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Track(s) taken from CDA67359

Sonata in E minor, Op 10 No 17


The Parley of Instruments
Recording details: July 2002
St Jude-on-the-Hill, Hampstead Garden Suburb, London, United Kingdom
Produced by Martin Compton
Engineered by Julian Millard
Release date: March 2003
Total duration: 5 minutes 15 seconds


'Beautifully lyrical trumpet-playing' (BBC Music Magazine)

'Fascinating … Crispian Steele-Perkins and Alison Balsom play with an assured virtuosity' (The Daily Telegraph)

'It comes as no surprise to have a well researched, well presented and beautifully played issue from this team of artists and recording company. The trumpeters, representing the pioneering and the newest generations of players, are well matched and sparkling in their duets and share the solo works equally. It scarcely needs it, but this gets the warmest of recommendations' (Early Music Review)

'Soloists Crispian Steele-Perkins and Alison Balsam play with utmost delicacy and control' (Early Music Today)

'exemplary performances … The disc as a whole is not only extremely enjoyable in its own right, but is of value for illuminating a major development in the history of instrumental music' (Goldberg)

'Steele-Perkins and Balsom play throughout this recording as robustly and as sensitively as one could wish … Buy this disc' (Early Music)
The sonatas by Legrenzi and Scarlatti are densely contrapuntal, though they are quite different in style. Legrenzi was working in Venice in 1673, when he published his Op 10, and dedicated the collection to the Austrian emperor Leopold I, which is presumably why it includes two sonatas for four viols and continuo. Viols were largely obsolete in Italy at the time, but were still cultivated a good deal in Austria. This is probably why the sonata recorded here was printed in a double-clef format, allowing it to be played in C minor on viols and in E minor by a string quartet. In the work Legrenzi achieves a remarkable synthesis between the contrapuntal idiom of the Renaissance and the chromatic harmony of his own time.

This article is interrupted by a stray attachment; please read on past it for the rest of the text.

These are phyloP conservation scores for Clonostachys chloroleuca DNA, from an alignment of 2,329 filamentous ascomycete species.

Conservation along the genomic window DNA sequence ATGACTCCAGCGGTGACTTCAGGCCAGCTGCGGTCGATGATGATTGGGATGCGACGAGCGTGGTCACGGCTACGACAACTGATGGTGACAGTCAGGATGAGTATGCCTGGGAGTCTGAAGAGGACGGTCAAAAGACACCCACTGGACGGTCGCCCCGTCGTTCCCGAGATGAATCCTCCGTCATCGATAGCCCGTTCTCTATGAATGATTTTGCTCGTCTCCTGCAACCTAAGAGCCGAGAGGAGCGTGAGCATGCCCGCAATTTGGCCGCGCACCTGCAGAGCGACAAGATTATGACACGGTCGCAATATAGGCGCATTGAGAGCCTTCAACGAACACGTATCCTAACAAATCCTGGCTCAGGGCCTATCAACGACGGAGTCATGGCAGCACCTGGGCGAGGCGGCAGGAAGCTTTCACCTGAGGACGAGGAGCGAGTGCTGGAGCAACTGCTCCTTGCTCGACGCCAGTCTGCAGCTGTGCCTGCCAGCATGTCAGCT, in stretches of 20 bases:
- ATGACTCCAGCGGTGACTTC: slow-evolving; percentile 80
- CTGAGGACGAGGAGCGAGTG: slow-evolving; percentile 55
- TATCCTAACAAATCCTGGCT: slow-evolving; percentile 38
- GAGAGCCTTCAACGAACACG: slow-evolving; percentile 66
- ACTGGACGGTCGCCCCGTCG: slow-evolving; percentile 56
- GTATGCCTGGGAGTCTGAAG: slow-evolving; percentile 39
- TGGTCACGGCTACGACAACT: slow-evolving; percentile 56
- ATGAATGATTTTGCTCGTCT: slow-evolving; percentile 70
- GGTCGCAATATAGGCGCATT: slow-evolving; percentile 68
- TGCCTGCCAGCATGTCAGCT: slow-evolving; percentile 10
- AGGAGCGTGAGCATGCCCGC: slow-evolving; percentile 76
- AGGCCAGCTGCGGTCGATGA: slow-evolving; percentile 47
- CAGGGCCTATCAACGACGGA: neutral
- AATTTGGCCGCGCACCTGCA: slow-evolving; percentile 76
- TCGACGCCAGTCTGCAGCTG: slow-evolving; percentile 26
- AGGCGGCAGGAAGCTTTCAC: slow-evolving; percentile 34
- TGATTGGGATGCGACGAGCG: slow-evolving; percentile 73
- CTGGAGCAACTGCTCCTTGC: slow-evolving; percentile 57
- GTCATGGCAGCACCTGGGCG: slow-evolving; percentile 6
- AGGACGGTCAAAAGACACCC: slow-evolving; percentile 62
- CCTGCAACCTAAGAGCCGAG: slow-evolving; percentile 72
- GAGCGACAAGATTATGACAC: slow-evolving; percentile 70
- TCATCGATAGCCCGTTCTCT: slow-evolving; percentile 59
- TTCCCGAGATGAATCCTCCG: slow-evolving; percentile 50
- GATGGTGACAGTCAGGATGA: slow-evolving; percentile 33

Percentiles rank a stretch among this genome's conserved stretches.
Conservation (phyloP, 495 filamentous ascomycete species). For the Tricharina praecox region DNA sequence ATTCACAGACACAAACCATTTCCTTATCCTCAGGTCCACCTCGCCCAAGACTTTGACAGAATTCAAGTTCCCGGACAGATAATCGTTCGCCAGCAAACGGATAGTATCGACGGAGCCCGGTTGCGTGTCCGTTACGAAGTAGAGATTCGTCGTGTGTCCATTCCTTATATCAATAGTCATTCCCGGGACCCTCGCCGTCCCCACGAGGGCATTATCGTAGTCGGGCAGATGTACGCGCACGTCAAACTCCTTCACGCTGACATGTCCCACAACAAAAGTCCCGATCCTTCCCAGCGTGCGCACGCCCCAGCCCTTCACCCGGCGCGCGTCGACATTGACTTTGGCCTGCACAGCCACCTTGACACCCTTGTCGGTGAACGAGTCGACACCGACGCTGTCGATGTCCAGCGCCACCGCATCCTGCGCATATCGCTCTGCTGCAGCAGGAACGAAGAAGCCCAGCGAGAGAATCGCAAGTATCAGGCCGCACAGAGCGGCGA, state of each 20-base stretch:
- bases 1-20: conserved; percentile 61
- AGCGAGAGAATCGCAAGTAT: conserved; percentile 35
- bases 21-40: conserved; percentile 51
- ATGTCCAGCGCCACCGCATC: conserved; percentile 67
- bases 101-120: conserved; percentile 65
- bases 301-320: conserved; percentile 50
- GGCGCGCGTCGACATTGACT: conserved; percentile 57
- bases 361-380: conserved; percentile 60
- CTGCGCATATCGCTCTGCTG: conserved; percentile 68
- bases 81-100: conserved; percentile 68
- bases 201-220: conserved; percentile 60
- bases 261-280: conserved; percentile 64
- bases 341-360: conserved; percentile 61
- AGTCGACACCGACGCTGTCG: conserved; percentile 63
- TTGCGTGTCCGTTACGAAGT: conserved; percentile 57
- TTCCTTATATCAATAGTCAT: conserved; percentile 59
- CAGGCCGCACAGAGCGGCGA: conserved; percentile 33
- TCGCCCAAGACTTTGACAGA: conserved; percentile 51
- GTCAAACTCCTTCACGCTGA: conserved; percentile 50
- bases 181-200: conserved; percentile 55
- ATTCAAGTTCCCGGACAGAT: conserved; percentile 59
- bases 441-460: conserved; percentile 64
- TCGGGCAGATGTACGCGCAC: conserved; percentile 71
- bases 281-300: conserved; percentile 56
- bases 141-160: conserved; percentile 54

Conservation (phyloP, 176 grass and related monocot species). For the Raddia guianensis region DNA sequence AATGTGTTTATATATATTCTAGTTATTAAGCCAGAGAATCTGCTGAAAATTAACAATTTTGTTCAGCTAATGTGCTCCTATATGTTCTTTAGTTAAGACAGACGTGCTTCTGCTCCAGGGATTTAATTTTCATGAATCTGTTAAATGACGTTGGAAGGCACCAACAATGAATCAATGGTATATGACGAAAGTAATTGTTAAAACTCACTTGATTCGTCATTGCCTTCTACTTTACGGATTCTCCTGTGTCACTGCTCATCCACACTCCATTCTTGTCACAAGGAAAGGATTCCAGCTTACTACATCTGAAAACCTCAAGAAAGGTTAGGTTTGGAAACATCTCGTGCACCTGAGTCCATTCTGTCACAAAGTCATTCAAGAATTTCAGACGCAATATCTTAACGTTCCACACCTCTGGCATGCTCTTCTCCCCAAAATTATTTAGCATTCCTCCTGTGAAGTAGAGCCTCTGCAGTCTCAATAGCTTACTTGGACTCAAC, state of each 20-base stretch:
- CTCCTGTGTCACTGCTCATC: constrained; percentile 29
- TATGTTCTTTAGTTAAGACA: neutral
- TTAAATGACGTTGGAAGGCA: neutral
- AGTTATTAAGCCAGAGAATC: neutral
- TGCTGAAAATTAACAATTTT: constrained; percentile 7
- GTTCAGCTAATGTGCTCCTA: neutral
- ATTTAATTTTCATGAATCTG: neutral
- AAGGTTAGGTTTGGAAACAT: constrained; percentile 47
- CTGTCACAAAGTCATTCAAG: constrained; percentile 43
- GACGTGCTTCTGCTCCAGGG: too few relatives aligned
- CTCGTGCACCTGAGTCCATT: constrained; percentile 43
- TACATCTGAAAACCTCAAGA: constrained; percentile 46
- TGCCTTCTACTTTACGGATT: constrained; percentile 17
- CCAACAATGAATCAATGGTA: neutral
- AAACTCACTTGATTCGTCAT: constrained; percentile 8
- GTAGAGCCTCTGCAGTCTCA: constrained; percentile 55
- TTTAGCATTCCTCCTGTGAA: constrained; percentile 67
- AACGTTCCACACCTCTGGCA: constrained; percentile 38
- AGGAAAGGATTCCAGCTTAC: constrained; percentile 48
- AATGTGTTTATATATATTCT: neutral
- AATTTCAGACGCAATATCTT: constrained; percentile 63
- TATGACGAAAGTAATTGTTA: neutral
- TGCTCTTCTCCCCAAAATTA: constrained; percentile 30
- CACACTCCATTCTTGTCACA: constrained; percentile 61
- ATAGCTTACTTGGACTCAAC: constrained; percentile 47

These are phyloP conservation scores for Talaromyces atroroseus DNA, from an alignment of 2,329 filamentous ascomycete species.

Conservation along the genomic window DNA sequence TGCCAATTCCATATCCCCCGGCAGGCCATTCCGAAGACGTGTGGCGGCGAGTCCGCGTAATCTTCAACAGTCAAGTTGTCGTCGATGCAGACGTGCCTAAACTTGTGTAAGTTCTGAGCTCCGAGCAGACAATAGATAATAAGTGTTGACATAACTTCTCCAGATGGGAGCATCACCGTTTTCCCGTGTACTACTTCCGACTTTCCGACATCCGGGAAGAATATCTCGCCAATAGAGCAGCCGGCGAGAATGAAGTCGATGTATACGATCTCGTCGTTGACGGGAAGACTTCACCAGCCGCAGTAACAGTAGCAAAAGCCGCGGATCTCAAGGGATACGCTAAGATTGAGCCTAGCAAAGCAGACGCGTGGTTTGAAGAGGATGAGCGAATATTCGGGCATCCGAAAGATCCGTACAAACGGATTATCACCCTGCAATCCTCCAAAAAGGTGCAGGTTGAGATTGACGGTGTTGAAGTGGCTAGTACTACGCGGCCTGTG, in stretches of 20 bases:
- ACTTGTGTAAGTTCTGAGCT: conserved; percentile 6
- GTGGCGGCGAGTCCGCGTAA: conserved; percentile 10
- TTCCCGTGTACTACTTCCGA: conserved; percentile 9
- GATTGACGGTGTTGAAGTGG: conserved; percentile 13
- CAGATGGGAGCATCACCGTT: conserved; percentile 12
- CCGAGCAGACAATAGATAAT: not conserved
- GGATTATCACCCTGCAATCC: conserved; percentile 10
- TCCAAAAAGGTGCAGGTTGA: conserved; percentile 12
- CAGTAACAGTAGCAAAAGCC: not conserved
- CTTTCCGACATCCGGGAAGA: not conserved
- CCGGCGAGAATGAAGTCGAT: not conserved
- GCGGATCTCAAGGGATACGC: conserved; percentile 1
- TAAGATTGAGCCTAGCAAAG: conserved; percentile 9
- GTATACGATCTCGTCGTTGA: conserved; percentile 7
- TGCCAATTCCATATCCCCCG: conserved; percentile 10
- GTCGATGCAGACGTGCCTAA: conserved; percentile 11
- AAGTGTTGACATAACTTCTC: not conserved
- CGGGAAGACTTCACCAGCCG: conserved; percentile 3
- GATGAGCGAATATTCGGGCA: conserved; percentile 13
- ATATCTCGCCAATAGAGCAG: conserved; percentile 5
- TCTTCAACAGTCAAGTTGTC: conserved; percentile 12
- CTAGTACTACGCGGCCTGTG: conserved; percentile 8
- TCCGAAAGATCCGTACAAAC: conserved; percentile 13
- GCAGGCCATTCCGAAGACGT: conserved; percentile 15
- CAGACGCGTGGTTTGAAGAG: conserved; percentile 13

from notes by Peter Holman © 2003

Les Sonates de Legrenzi et de Scarlatti dévoilent un contrepoint dense quoique d’un style assez différent. Legrenzi travaillait à Venise en 1673 lorsqu’il fit paraître son recueil Opus 10 dédié à l’empereur d’Autriche Léopold I, ce qui explique probablement pourquoi il incorpora deux sonates pour quatre violes et continuo. Si, à cette époque, les violes étaient tombées en désuétude en Italie, elles étaient encore fort prisées en Autriche. C’est probablement pourquoi la sonate présentement enregistrée fut imprimée dans un format incorporant deux clés, ce qui permettait de la jouer en ut mineur sur des violes et en mi mineur sur un quatuor à cordes. Avec cette page, Legrenzi parvient à une synthèse remarquable entre l’idiome contrapuntique de la Renaissance et l’harmonie chromatique de son époque.

extrait des notes rédigées par Peter Holman © 2003
Français: Isabelle Battioni

Die Sonaten von Legrenzi und Scarlatti sind ebenfalls kontrapunktisch dicht, jedoch vom Stil her ganz anders. Legrenzi war 1673, als er sein op. 10 herausgab, in Venedig tätig. Die Sammlung ist dem österreichischen Kaiser Leopold I. gewidmet, was wohl auch der Grund dafür ist, dass darin zwei Sonaten für vier Gamben und Continuo enthalten sind. In Italien war man um jene Zeit so gut wie ganz vom Gambenspiel abgekommen, doch in Österreich wurde es nach wie vor gepflegt. Wahrscheinlich ist die vorliegende Sonate deshalb in doppelter Schlüsselung abgedruckt, so dass sie sowohl in c-Moll auf Gamben als auch in e-Moll von einem Streichquartett gespielt werden kann. In diesem Werk gelingt Legrenzi eine bemerkenswerte Synthese zwischem dem kontrapunktischen Idiom der Renaissance und der chromatischen Harmonik seiner eigenen Zeit.

aus dem Begleittext von Peter Holman © 2003
Deutsch: Anne Steeb/Bernd Müller

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